Physical Symptoms of Oxycodone Abuse
When under the influence of a high dose of oxycodone, people may display these symptoms:
- drowsiness, disturbed sleep
- pupil constriction
- poor coordination
- psychomotor agitation.
Emotional and Cognitive Symptoms
Oxycodone can be severely disruptive to a person’s thought processes and feelings. They may visibly be experiencing:
- difficulties concentrating or focusing
- memory problems
- impaired judgment
- abnormal thoughts or even hallucinations
- extreme mood swings, outbursts of anger or violence
- anxiety and paranoia
- social withdrawal and other psychosocial symptoms.
These can be signs and symptoms both of a developing oxycodone addiction or of a full-blown substance abuse disorder. A person will begin to display behaviors characteristic of a person trying to conceal or feed their habit, such as:
- attempting to borrow or steal oxycodone that has been prescribed to someone else
- trying to borrow or steal money in order to buy oxycodone
- visiting a number of doctors in different places, in order to try and get oxycodone prescriptions (known as doctor shopping)
- jeopardizing home and work obligations and responsibilities by prioritizing the acquisition of oxycodone
- being untruthful or deceptive about their whereabouts or activities
- using oxycodone with a complete disregard for their own and other people’s safety, such as when driving, or when already drinking alcohol
- Neglecting their appearance and personal hygiene
- Attempting unsuccessfully to stop or reduce their oxycodone use
- Persisting in their use despite negative outcomes.
Oxycodone Overdose Effects
One of the principal dangers of oxycodone abuse is the risk of overdose. Symptoms of an oxycodone overdose vary depending on the individual and the quantity of the medication taken, but include:
- extreme lethargy
- slurred speech
- extreme disorientation and confusion
- difficulty breathing or respiratory depression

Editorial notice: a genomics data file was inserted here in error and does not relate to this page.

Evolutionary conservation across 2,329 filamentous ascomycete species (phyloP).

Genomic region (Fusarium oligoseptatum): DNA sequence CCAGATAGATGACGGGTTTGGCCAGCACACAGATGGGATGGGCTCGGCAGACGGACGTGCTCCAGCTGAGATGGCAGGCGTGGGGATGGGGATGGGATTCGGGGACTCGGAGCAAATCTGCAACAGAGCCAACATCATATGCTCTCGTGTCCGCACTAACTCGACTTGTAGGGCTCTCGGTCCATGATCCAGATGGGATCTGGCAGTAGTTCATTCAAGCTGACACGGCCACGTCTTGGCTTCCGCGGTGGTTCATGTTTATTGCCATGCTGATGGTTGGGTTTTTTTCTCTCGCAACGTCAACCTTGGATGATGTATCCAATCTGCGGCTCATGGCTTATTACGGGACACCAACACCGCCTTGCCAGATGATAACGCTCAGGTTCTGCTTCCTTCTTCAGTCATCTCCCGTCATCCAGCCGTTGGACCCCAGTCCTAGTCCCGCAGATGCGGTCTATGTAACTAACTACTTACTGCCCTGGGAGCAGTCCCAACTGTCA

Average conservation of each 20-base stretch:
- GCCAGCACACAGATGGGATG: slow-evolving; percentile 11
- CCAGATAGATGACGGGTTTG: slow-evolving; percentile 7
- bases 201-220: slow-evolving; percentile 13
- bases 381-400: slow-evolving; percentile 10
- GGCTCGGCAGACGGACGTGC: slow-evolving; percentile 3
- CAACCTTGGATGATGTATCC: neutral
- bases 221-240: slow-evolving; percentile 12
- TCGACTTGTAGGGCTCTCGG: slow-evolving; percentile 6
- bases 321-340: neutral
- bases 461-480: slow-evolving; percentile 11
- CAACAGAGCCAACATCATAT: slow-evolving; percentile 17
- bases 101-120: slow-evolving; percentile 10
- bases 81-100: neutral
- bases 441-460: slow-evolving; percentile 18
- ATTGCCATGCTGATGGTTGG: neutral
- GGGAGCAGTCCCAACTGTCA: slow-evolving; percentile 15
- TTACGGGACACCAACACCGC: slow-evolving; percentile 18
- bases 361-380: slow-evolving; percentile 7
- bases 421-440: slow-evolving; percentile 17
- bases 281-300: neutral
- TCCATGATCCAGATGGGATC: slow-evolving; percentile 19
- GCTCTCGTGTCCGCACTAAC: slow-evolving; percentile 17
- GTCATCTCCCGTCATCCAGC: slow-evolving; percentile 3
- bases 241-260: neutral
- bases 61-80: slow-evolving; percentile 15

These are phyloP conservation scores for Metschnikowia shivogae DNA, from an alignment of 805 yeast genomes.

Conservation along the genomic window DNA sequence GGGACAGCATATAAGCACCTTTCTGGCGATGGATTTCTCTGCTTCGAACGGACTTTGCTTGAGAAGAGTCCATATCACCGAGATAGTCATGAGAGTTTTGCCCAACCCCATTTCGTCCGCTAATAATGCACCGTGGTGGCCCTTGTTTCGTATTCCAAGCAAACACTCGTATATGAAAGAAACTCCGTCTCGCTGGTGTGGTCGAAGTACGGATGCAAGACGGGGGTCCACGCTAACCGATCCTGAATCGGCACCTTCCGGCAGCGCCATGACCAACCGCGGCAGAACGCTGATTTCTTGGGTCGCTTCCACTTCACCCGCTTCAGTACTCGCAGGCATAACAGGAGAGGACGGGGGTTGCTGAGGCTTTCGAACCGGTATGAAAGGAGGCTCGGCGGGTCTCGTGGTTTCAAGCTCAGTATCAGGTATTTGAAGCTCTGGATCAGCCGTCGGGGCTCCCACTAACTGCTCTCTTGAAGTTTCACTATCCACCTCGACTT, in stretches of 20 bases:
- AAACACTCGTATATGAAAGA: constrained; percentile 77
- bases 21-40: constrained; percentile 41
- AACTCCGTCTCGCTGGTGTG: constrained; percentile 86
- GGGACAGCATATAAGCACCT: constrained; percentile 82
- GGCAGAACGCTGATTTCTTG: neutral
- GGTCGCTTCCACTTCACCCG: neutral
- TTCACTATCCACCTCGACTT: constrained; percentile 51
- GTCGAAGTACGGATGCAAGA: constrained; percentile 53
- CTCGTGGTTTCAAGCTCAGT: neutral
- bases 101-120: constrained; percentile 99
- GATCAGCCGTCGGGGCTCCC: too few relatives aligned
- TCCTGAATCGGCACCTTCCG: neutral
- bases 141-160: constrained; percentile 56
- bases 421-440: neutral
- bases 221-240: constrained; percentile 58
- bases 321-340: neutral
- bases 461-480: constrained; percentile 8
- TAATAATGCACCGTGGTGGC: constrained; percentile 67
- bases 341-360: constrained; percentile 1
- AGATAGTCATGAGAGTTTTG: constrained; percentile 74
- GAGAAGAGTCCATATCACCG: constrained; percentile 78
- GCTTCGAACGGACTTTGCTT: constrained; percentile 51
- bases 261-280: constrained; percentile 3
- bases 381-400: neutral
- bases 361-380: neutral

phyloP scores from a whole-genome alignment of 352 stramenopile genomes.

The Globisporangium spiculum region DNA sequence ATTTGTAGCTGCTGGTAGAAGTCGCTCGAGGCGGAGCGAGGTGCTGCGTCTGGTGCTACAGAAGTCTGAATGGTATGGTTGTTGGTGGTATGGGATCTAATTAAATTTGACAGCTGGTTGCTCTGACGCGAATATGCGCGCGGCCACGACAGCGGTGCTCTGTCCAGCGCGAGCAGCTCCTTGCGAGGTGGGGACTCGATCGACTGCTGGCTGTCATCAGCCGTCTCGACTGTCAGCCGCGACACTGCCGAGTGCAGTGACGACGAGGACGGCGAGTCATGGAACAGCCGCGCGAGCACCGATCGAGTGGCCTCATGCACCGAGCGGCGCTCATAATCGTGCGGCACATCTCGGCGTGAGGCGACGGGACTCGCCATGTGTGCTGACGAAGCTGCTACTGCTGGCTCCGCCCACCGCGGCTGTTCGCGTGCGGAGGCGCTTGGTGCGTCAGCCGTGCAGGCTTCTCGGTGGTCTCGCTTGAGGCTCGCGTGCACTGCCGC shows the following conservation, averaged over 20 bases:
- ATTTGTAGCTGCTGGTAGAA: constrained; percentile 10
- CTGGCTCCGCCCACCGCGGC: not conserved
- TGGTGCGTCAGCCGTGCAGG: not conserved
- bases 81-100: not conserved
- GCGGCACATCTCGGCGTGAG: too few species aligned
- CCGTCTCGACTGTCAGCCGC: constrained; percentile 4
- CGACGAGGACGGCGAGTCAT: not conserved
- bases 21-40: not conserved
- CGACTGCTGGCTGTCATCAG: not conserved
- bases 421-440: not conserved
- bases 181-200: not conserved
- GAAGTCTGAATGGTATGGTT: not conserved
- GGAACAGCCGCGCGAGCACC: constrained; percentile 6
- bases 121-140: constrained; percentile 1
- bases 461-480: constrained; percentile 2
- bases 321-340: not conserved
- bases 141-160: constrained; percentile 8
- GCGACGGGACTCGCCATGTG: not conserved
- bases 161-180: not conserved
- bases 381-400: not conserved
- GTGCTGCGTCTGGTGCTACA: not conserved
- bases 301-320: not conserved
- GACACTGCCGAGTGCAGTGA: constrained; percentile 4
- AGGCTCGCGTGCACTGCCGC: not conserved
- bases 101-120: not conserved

- cold, clammy skin
- bluish lips and fingertips
- seizure or blackout.
These are all definite signs that a person’s body is unable to safely process the amount of oxycodone ingested, and requires urgent medical attention.
Oxycodone Withdrawal Symptoms
Oxycodone abuse will result in a person developing a degree of tolerance to the synthetic opioid, as well as a certain physical dependence. As a result, any attempts to abruptly reduce, or even completely discontinue, their oxycodone intake will lead them to experience withdrawal symptoms. These symptoms can manifest to some extent even with prescribed oxycodone, if a person takes the progressive lowering of their dosage into their own hands.
Withdrawal symptoms can appear as soon as six hours after use, or as long as 30 hours afterwards. They include:
- excessive perspiration, nausea, vomiting
- diarrhea and abdominal cramps
- high body temperature and muscle aches
- bone pain
- runny nose and dilated pupils.
Emotionally a person may feel surges of anxiety, depression or agitation.
The opioid withdrawal process has its own risks, including severe dehydration from vomiting, sweating and diarrhea. A person may also be tempted to relapse, or reach for any other drugs or medication they use, in order to escape the pain. This is why whenever possible, it is advisable to seek medical help and advice, and perhaps even enter a treatment center for a supervised detox.
Oxycodone Addiction Treatment
As with all opioids, excessive use of oxycodone puts the body and mind under great strain. There is a genuine risk of permanent liver damage, and irreversible harm to the body from overdose. That’s why oxycodone addiction treatment needs to help the person not only quit oxycodone, but also help them on the path to lifelong recovery, if they are to avoid further negative impact on their health and lives.
Treatment of opioid use disorder is often medication-assisted – this approach allows a person’s system to get gradually accustomed to no longer ingesting oxycodone, and lessens the urge to return to it. In comparison to other types of drugs that are regularly abused, there are many pharmacological options for treating opioid abuse. However, it is a fact that medication alone is unlikely to produce lasting freedom from a drug habit. Appropriate therapy and an adequate support network are required if a person is to find stability in their recovery.
The sooner a person finds the right treatment for their oxycodone addiction, the better their chances of avoiding lasting mental and physical health concerns and especially overdose. At the same time, it is never too late to reach out for help. At NP Addiction Clinic, we offer a wide range of treatment programs, and a safe, nurturing environment, to help our clients regain wellness and find freedom. With a compassionate team of experienced experts in our field, we are here to serve.